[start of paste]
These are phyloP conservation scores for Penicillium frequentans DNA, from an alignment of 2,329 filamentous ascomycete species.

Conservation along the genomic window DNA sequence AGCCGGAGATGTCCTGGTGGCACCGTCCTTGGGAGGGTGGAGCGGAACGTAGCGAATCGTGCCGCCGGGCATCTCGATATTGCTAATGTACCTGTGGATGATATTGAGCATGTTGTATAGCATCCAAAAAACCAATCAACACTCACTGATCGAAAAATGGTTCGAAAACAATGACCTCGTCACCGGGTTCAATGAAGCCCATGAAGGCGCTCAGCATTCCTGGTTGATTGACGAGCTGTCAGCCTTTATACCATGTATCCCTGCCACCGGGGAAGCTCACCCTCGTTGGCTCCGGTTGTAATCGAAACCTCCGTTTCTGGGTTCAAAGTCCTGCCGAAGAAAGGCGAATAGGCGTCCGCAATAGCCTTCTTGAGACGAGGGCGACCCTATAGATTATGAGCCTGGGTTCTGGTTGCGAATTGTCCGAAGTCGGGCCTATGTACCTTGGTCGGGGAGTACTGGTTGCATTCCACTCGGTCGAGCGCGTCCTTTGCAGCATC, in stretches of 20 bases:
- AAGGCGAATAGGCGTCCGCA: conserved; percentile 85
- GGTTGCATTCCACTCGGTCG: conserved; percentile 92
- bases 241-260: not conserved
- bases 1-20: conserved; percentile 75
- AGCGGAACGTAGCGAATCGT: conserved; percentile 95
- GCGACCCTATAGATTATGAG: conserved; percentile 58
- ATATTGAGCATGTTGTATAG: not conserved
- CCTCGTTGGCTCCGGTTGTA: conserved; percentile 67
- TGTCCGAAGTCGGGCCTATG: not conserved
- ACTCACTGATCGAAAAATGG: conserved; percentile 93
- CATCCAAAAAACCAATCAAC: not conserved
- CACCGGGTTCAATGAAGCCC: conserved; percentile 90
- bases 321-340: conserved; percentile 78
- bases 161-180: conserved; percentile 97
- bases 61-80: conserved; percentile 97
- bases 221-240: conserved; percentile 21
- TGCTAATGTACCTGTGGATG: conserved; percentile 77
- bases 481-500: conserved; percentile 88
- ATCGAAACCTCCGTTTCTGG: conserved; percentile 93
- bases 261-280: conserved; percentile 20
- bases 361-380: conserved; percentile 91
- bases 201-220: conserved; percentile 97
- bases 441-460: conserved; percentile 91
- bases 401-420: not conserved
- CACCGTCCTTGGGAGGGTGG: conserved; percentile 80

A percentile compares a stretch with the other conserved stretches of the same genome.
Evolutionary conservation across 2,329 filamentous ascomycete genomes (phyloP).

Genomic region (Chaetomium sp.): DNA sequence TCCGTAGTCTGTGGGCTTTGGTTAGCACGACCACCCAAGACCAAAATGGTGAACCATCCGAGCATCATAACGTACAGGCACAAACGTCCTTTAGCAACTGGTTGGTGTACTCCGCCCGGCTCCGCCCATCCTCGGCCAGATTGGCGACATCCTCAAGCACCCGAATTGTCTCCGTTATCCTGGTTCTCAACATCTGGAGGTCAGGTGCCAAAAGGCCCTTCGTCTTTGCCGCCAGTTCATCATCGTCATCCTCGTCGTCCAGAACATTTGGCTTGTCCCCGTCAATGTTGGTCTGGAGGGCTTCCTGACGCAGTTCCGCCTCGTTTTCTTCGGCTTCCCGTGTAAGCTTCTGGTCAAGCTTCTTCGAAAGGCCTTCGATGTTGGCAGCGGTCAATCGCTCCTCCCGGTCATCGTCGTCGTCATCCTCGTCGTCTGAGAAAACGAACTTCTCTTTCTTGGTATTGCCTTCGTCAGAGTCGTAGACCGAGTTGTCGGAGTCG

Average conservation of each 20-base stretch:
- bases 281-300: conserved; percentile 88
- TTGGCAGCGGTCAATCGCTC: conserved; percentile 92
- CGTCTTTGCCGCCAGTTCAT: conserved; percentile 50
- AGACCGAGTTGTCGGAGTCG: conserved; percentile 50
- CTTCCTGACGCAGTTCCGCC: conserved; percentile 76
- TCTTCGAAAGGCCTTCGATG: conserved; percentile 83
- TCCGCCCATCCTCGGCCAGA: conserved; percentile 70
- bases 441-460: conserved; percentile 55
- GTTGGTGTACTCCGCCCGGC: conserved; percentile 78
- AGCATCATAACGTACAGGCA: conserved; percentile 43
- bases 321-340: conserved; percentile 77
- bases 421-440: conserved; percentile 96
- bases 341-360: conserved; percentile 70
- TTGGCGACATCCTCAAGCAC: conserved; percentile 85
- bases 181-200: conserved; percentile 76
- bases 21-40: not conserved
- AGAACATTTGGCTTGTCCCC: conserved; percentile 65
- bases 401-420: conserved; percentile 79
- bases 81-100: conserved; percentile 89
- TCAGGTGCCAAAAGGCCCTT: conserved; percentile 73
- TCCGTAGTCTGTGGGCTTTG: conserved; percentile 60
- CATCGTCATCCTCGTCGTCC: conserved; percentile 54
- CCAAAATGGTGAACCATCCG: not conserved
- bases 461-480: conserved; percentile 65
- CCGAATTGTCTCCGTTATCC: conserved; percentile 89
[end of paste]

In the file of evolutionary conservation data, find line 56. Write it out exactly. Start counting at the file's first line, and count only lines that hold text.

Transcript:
- CCGAATTGTCTCCGTTATCC: conserved; percentile 89